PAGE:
"I'm a confident person but the element of the unknown makes you wish March 13 was tomorrow," Flynn said this week. "I've loved being a Packer, and it's not 100 percent sure I'm leaving Green Bay, but as a competitor and football player, that's what you play the game for -- to be a starter in the league. Hopefully some teams will be interested in me and I can find a good opportunity. I want to lead a team and I'm excited about it. But I can't talk to teams now. I don't know if I'm on their radar. It's going to be a long month leading up to that time -- waiting and wondering."

While you still have to consider Miami the favorite to land Flynn (even if there are no billboards of him on I-95) because of the connection with new Dolphins coach/former Packers offensive coordinator Joe Philbin, it will be interesting to see if the Browns actually can make themselves a player in this lottery.

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Posted on: February 23, 2012 4:27 pm
Edited on: February 23, 2012 4:28 pm
 

Are Dolphins best fit for Matt Flynn's skills?

Green Bay might franchise Flynn but only to trade him to a team in desperate need of a QB.  (Getty Images)

By Ryan Wilson

The Packers inked tight end Jermichael Finley to a two-year deal Wednesday night, which means that they can now use the franchise tag on backup quarterback Matt Flynn. The organization isn't interested in paying Flynn $14.4 million to watch Aaron Rodgers in 2012, but instead are hoping to trade him to a quarterback-needy team.

" If (the Packers) franchise Flynn before the March 5 deadline, they would be on the hook for a $14.4 million salary, but their intention would be to do a sign-and-trade," Tom Silverstein of the Milwaukee Journal Sentinel wrote late Wednesday.

"In other words, they would shop Flynn to those interested in him and take the best offer. Flynn would have to agree to renegotiate the one-year deal into a long-term contract before any team would be willing to make a trade. Then, once he was dealt, he would restructure the contract."

The Patriots did something similar with Matt Cassel in 2009 -- franchising him before eventually trading him to the Chiefs for a second-round pick.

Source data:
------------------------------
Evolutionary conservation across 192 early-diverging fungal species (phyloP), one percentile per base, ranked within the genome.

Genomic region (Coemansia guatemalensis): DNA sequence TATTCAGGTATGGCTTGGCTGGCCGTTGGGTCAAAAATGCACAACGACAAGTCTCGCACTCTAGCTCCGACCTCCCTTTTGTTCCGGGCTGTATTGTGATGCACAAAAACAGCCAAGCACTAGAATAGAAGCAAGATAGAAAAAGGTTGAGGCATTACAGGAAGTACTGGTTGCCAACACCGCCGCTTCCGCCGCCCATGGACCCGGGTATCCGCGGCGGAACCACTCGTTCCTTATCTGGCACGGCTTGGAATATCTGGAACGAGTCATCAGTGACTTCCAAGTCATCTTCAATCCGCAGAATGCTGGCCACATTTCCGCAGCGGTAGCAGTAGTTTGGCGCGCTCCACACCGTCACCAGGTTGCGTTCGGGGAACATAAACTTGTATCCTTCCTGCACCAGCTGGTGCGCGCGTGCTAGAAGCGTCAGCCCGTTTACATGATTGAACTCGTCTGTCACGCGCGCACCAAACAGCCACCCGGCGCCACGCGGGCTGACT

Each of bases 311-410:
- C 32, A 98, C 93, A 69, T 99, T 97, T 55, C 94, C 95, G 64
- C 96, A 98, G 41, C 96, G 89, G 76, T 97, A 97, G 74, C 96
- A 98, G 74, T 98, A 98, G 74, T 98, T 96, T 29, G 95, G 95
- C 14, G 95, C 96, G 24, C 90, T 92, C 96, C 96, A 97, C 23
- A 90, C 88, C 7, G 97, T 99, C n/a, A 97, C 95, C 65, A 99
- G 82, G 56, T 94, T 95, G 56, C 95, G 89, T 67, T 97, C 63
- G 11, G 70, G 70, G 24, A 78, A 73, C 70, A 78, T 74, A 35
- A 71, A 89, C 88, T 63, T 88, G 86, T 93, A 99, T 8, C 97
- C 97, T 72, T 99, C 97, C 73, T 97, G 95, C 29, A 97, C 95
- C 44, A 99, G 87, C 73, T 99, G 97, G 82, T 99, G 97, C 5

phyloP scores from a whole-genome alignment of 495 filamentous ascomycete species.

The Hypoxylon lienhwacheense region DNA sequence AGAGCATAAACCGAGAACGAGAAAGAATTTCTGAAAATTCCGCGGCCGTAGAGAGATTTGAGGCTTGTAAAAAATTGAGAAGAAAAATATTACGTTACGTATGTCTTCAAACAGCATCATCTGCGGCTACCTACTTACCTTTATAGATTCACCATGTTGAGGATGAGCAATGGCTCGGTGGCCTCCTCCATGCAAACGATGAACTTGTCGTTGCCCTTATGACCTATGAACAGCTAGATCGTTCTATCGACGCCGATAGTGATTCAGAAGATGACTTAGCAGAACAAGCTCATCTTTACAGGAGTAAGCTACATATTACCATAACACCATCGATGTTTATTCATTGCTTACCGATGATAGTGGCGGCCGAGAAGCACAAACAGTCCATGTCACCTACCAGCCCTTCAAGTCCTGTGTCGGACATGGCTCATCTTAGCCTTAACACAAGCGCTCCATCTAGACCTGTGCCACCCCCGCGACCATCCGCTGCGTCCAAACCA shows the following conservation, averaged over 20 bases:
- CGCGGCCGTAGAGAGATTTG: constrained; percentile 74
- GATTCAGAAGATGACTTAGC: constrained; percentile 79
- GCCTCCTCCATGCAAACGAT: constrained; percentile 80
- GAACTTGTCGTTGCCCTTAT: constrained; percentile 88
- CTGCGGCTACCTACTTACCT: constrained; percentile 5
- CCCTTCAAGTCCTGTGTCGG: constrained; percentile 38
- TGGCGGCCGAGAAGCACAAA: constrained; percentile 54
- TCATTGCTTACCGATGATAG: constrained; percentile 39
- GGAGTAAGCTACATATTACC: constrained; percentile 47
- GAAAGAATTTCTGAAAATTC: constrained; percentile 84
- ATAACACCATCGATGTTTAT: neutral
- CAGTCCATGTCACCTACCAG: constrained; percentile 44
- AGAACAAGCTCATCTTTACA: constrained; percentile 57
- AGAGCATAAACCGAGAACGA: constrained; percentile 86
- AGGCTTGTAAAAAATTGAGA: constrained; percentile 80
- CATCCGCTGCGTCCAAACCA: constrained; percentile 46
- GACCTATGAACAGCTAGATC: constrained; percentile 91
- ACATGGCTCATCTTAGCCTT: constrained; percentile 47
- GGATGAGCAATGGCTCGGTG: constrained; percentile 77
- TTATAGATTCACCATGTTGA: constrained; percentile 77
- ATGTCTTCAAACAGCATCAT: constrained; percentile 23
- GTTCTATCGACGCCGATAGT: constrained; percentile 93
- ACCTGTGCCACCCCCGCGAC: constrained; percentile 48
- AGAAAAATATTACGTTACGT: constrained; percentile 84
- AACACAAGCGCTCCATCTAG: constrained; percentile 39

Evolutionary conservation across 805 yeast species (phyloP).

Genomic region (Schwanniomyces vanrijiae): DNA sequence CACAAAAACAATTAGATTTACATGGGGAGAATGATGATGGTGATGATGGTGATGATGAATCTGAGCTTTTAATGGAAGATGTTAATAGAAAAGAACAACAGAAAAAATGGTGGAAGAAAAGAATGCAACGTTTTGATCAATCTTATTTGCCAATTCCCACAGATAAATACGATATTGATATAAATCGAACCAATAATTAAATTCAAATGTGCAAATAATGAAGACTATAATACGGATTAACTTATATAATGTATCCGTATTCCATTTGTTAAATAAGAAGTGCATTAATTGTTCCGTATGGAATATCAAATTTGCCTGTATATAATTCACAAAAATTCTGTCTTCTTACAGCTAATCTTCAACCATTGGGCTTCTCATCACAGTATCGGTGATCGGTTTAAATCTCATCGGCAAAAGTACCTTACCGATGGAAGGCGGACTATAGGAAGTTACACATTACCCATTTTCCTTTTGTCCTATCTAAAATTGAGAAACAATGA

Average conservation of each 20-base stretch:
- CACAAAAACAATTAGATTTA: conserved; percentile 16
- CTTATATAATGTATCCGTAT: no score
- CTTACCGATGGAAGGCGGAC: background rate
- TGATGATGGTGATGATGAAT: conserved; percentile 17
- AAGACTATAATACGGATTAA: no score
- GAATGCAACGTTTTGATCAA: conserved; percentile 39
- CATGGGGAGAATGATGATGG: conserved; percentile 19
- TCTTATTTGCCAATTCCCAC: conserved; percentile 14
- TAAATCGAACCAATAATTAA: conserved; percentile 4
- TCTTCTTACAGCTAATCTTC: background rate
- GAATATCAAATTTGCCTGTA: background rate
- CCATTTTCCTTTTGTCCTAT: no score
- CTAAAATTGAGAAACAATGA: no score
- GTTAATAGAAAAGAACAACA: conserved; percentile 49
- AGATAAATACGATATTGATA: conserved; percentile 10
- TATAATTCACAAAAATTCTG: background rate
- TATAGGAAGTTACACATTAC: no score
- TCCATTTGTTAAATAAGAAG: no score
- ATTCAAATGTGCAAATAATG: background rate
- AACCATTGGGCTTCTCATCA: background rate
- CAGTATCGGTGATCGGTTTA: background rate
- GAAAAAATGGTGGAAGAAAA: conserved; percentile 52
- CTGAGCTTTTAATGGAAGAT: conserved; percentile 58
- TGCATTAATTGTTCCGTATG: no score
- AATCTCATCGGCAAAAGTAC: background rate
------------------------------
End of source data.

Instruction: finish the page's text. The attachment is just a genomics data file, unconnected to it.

So who might be in the market for Flynn's services? The Dolphins seem like the most logical destination; new head coach Joe Philbin was Flynn's offensive coordinator in Green Bay and Miami has no intentions of re-signing Chad Henne. Then there are the Redskins, Seahawks, Cardinals, and the Browns.

We went into painstaking detail about Flynn's future (as well as that of Peyton Manning, the other quarterback who will draw plenty of interest in free agency as soon as he's released).


NFL Films' Greg Cosell, who watches more game film than anyone whose not an NFL coach, wrote Thursday about Flynn's strengths and weaknesses. Many of the concerns scouts had about Flynn coming out of college remain (size and arm strength chief among them), but he still has the chance to be pretty good.

"Flynn, at 6-foot-2, does not possess prototypical size. He has above-average arm strength, nothing more," Cosell said. "There are power throws he will struggle to make, like deep digs at 18-22 yards, or deep comebacks. In fact, these are not throws you would ask Flynn to make. The bottom line: Flynn is not a top-level passer.

"His attributes, based on film breakdown of his two NFL starts, derive from his talent as a timing and rhythm passer who’s decisive with his reads and throws, and has shown good accuracy in the short to intermediate areas. …One thing I liked was his pocket movement. He showed the ability to slide and maintain his downfield focus. That’s a far more important trait than running out of the pocket."

So what are Flynn's long-term prospects? "Flynn, I believe, can be a successful NFL starter, but he must be carefully manipulated by the schematics of the passing game, and helped by the play-calling," Cosell said. "He’s not Aaron Rodgers simply because he put up better numbers in a late-season start. Rodgers is an exception, a supremely talented passer with rare traits. Few quarterbacks in NFL history have thrown with Rodgers’ combination of velocity and accuracy."

Cosell concludes that "It would make good sense for Flynn to join his former offensive coordinator in Miami. Philbin understands from personal experience Flynn’s strengths and limitations. If he gets the chance, he will take a page from the Bill Walsh book, and cast Flynn in his rightful role: an efficient passer in a multi-dimensional passing game in which the scheme rules, not the quarterback."

Flynn has drawn comparisons to Kevin Kolb, who was miscast in the Cardinals' scheme last season  (they run a completely different offense than the Eagles' version of the West Coast). The difference: if Flynn lands in Miami, he'll have a much greater chance for success.

Dolphins general manager Jeff Ireland said he hadn't heard about the grassroots South Florida "Manning to Miami" push until someone told him about it at the combine in Indianapolis Thursday morning, but said that "I don't think it has to be a long-term solution (at quarterback) -- I think you can look at a short-term solution."

Hopefully, Ireland meant that in the physical sense (Flynn's 6-2) and not in the "we can get a year or two out of this old-timer assuming he's completely healthy (nudge, nudge, wink, wink, we're getting Peyton!)" sense.